Lower back pain associated with yoga practice is one of the most common complaints my patients at triyoga come to me with – sometimes it’s pain during particular asanas, sometimes it’s pain that follows daily practice, or it may just be a feeling of lack of strength in the lower back. More severe lower back injuries can result in pain that radiates into the buttock or the leg. If any of these sound familiar, the best thing really is to consult a healthcare professional to get your pain diagnosed so that you know what you’re dealing with, how to manage it and remove the fear of making something worse. Osteopathy is a whole body approach to assessing and treating musculoskeletal pain such as lower back pain and for more information on how to book an appointment please see below.
For those of you looking to prevent pain in the lower back during practice, I’m going to take you through some pointers on common issues I see with my patients practicing yoga, that build up over time and contribute to their lower back pain:
The most common issue with forward bends is rounding of the lower back during practice to compensate for tight hamstrings or reduced hip mobility. The problem with rounding the lower back in practice is that there are so many variations of forward bends in yoga, that if this has crept in to your practice, it’s being repeated several times in each session and if you practice regularly, that stacks up pretty quickly! The rounded lower back puts a lot of strain on the intervertebral discs that are located between each vertebra and when working well, help the lower back to distribute load. How do we take the stress off of the discs? Make sure in standing forward bends that you keep a neutral lower back as you bend down and really hinge at the hips, rather than rounding segment by segment through the lower back – can’t reach the floor anymore? That’s OK, you just need to put a slight bend in your knees and work towards straightening the legs back out over time – protects the lower back and means you get a better hamstring stretch out of the pose – win win!
How about seated forward bends? To start with, if you can’t sit at all with your legs out in front of you without rounding the lower back, then you NEED some blocks underneath your bottom. If you just ignore this and try to stretch forward, all you are doing is yanking through the lower back and not effectively getting length in the hamstrings or hips. Place some blocks under your seat and ensure you are sitting properly on your sit bones i.e. not tucking the tailbone under. Still struggling to straighten the legs without yanking through the lower back? Keep a slight bend in the knees and work on straightening them over time before you start bending forwards from the hips.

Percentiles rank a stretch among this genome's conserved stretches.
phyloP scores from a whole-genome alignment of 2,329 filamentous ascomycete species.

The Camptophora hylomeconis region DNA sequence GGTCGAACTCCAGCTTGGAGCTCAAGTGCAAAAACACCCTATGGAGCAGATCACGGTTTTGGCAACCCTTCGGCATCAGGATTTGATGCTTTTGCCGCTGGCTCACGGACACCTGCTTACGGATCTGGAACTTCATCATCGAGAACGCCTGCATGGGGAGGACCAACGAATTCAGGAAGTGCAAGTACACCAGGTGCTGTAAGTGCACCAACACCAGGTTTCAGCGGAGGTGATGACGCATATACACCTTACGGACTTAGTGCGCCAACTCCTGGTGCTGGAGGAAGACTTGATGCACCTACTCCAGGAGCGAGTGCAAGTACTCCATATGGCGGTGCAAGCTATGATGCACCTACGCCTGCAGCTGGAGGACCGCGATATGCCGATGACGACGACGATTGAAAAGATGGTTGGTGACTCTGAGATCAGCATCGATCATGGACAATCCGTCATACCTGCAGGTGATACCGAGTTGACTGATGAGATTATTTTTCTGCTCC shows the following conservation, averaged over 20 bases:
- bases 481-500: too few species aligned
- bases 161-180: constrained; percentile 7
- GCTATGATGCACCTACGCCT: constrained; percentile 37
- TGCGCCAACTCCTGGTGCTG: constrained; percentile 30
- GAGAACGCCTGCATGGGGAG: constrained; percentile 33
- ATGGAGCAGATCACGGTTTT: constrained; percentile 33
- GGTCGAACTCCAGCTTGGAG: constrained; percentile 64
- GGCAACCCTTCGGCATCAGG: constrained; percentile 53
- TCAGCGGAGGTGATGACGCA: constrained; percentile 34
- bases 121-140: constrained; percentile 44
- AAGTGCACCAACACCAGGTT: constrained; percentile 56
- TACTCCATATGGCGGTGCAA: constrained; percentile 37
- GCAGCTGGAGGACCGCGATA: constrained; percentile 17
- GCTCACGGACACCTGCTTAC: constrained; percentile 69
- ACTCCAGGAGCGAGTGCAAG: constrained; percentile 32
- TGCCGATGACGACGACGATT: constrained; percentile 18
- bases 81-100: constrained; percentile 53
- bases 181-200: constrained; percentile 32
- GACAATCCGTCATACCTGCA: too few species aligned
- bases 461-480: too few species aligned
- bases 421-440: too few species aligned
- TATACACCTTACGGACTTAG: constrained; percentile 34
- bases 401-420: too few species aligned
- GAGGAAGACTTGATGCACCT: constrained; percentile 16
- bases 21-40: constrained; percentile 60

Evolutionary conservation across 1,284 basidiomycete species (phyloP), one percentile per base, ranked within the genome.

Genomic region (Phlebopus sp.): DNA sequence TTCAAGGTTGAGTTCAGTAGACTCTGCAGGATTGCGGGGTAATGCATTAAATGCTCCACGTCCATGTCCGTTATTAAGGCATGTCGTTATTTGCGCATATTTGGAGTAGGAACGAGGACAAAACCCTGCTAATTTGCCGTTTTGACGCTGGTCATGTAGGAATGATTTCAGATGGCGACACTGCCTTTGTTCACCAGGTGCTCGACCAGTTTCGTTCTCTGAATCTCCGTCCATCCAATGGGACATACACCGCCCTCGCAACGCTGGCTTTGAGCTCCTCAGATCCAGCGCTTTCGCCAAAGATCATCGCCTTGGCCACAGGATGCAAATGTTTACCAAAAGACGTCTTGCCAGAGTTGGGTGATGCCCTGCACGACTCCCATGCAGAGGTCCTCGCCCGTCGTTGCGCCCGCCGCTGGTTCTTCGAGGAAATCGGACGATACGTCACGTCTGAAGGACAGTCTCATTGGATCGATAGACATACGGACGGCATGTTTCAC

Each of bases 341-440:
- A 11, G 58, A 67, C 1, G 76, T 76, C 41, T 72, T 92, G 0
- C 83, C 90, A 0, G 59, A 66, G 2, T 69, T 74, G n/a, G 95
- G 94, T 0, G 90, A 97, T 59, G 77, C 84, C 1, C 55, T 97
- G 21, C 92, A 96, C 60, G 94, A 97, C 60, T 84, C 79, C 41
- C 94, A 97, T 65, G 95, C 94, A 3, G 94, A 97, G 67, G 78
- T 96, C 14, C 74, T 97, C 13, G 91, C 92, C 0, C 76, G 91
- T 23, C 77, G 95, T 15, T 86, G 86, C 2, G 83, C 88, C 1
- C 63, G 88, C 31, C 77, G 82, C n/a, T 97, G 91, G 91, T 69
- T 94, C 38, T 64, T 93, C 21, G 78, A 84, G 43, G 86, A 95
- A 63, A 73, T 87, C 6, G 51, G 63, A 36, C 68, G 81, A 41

Theres two very common issues linked with back bends that I see and they often co-exist. One is going too deeply into back bends with little abdominal control and the other is hinging through one part of the lower back rather than having a smooth curve where the load is equally distributed.
To help correct the first issue, you need to make sure in back bends that you are strongly tucking the tailbone under and bringing the pubic bone towards the naval (the opposite desired pelvic position to forward bends!) – as before, if you struggle to get deeply into the back bend with this abdominal control, then that’s OK, you will over time gradually get deeper again but in a much safer way. If you’re very flexible, it’s incredibly easy to drop into postures like camel pose without thinking about switching on your core, but yoga is not about racing to the finish line or the final posture, it’s about the journey that takes you there, so take it slow and make sure you enter the postures first and foremost safely.
If you hinge through one part of the lower back, it may be that this segment is hypermobile relative to the other segments of the lumbar spine – this usually requires some hands on intervention to help mobilise through areas of restriction and I’d recommend seeing an Osteopath. You may also benefit from working on getting some more extension through the mid-upper back, to take the load off of the lumbar spine. Foam rolling the upper back, stretching the pecs and yoga postures to help open the chest will all be beneficial here.
Some of these tweaks will make your yoga feel quite different, so enjoy experimenting with these tips and practice safely!
Rebecca Root is a qualified osteopath and sports massage therapist. She obtained her first class honours degree in Osteopathy from Oxford Brookes University and is registered with the General Osteopathic Council and the Institute of Osteopathy. As a fitness and yoga enthusiast, Rebecca enjoys working with those new to yoga, as well as experienced yoga students to help them overcome obstacles in asanas and return to a pain-free practice.
Rebecca is available for osteopathy and sports massage at Triyoga Chelsea on Tuesday afternoons 12.30-16.30 and Friday mornings 08.00-12.00 – click to book your appointment online.